Market turns focus on worldwide giving
If you want to save the world but are a bit short on time, there’s an opportunity coming up Saturday to dig wells, nourish the hungry, shelter the homeless, equip a hospital, rescue children from sex trafficking, protect sea turtles, and much more in five hours or less.
The Alternative Gift Market from 9 a.m. to 2 p.m. Saturday at Marion Community Center isn’t a place to pick up unique goods from around the world, although a few such items will be for sale.
Rather, the market gives people opportunities to make financial donations to charities both local and global as alternatives to buying something for someone else.
“It’s an alternative to going out and buying more trinkets and junk,” Ruth Reed of Marion said.
Gifts given in honor of someone are recognized by cards that can be given to them.
Local individuals and groups sponsor each charity, providing a table with displays, information, and ornaments free for the taking.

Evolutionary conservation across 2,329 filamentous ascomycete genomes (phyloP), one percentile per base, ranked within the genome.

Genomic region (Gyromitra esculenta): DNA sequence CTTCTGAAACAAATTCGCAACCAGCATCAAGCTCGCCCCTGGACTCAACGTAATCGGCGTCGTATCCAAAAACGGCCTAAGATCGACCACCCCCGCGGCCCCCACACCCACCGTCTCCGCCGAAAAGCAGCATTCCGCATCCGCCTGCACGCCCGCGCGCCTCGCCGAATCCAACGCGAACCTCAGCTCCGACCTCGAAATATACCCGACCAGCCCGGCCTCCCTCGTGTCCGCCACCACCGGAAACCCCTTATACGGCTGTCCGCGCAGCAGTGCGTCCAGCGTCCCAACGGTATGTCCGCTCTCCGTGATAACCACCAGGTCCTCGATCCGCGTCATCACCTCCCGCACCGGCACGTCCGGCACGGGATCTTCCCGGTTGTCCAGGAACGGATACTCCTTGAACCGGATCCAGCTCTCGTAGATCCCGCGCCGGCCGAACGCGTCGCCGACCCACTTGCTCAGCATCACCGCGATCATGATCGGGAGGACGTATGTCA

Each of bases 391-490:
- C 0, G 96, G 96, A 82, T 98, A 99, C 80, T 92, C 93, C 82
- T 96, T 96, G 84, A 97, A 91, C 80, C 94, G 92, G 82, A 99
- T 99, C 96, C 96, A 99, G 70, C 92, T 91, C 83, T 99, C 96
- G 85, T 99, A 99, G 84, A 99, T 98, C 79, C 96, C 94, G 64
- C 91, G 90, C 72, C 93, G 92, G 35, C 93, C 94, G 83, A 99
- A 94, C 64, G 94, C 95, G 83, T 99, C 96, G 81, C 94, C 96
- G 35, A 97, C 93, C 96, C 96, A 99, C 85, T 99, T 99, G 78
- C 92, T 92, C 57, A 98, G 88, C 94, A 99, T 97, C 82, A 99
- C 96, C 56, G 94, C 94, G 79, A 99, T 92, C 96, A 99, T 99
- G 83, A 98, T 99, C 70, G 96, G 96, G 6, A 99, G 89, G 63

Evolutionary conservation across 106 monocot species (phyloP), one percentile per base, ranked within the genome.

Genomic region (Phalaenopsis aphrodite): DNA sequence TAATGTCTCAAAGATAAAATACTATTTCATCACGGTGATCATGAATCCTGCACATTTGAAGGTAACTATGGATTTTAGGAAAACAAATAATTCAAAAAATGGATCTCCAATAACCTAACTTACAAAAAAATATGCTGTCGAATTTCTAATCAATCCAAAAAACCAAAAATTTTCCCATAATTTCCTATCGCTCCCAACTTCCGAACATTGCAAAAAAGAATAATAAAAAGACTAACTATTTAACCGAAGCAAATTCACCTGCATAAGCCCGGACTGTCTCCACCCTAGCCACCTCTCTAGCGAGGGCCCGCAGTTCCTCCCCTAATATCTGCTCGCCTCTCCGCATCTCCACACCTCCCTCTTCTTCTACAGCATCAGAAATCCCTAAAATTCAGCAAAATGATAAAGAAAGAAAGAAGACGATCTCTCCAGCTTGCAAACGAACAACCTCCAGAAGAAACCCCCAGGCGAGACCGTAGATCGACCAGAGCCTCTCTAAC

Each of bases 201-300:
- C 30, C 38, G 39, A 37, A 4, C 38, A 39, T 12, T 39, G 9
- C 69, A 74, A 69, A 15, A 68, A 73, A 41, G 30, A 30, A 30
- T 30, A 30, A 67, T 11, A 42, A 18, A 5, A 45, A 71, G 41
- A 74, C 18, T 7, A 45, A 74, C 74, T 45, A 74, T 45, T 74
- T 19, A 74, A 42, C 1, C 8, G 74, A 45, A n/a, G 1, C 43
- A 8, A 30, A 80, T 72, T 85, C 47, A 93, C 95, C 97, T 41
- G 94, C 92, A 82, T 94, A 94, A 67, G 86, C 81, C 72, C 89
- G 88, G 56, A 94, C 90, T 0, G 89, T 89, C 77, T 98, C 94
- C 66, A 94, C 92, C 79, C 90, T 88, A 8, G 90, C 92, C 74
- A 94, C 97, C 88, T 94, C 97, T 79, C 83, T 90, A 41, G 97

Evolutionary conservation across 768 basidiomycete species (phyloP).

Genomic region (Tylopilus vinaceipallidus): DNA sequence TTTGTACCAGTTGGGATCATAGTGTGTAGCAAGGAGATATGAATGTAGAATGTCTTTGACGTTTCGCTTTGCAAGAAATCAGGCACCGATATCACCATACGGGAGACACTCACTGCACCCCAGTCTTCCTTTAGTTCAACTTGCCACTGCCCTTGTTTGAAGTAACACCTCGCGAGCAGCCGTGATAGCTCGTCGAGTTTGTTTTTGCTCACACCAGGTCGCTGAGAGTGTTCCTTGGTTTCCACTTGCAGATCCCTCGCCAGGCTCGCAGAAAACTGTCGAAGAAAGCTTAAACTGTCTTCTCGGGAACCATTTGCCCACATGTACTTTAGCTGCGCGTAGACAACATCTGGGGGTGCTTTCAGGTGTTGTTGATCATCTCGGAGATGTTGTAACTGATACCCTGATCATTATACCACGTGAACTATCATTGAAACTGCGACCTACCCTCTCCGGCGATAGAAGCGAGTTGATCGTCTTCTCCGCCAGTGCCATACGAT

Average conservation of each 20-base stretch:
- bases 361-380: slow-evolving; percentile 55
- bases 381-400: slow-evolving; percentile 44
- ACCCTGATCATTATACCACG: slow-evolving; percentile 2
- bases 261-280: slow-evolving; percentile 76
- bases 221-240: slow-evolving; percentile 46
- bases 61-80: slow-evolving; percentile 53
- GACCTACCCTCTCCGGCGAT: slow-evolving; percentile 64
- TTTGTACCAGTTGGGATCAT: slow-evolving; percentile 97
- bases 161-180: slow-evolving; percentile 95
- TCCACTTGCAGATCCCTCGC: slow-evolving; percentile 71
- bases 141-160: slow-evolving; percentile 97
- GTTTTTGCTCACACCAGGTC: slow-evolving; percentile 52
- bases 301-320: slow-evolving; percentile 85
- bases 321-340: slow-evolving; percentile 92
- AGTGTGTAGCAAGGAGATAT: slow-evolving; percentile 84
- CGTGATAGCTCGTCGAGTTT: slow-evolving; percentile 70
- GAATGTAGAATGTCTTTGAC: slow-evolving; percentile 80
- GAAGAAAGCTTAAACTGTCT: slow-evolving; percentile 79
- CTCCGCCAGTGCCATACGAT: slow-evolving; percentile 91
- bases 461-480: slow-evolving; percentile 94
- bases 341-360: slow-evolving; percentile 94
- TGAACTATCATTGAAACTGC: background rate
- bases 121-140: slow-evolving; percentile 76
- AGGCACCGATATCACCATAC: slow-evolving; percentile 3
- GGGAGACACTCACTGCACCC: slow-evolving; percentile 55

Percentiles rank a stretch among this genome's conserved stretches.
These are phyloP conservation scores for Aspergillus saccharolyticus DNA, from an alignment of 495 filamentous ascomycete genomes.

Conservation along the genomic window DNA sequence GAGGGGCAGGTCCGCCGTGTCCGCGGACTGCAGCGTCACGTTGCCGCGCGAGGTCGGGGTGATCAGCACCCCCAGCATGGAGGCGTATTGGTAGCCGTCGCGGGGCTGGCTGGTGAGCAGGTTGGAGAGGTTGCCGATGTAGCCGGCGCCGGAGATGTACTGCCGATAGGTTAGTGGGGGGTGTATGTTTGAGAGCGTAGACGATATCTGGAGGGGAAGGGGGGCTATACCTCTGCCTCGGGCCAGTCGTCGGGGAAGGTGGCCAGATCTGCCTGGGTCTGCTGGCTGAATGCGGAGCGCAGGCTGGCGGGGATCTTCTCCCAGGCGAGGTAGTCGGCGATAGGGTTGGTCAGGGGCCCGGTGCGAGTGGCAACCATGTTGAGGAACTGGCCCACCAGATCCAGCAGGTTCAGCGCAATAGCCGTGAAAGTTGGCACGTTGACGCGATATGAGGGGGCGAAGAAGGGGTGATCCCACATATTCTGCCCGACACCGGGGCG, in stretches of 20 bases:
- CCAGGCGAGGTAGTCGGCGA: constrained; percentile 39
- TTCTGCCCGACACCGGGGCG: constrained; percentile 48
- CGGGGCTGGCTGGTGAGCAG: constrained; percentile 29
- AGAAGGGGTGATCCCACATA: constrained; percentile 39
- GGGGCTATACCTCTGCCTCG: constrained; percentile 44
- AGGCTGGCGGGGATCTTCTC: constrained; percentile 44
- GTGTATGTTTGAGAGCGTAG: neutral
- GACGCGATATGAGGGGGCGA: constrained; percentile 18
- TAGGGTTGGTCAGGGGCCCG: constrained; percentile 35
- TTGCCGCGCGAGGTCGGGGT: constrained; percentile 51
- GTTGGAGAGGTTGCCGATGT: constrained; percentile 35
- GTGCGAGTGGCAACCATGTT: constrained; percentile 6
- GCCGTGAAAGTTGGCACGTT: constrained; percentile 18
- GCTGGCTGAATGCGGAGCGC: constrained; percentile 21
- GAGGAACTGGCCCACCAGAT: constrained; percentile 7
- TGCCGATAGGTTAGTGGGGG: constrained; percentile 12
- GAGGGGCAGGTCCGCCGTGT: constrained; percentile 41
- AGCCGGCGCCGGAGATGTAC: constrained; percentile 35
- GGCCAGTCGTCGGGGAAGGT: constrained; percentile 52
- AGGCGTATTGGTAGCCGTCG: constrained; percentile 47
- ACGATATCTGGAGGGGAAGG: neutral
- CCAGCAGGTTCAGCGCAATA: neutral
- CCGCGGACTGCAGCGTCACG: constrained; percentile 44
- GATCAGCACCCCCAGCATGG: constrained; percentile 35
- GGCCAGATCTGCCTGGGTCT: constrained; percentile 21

“Each of us has a Christmas tree, and ornaments on it that are handmade,” Reed said. “Mine were wheelchairs last time. Some of them are really unique. They’re very attractive.”
Some booths may have ornaments that aren’t handmade, she said.
Four Marion-Florence school classes and Tabor College students have joined the market this year for a service activity connected to their education. Individuals, couples, families, and churches also will sponsor a total of 30 charities.
No money exchanges hands at the tables. Shoppers carry a checklist and note the charities and amounts they want to give, and then check out.
“The people at the booth never know if they donate or not,” Margaret Pickering of Marion said.
Marion Presbyterian Church will have fair trade coffee for sale, and sales of jewelry, scarves, purses, and other items by Trades of Hope will benefit empowerment and entrepreneurship programs for women.
Iris Blackketter, Clarita Caudill, Keith Allison, and Anita Hancock will be playing keyboard and Galen Obermeyer play guitar throughout the event. FamLee Bakery will be selling baked goods.
“It’s so festive and lively with the music playing and the food and people mingling,” Reed said. “It’s a fun place to be on a Saturday.”
Last modified Nov. 2, 2017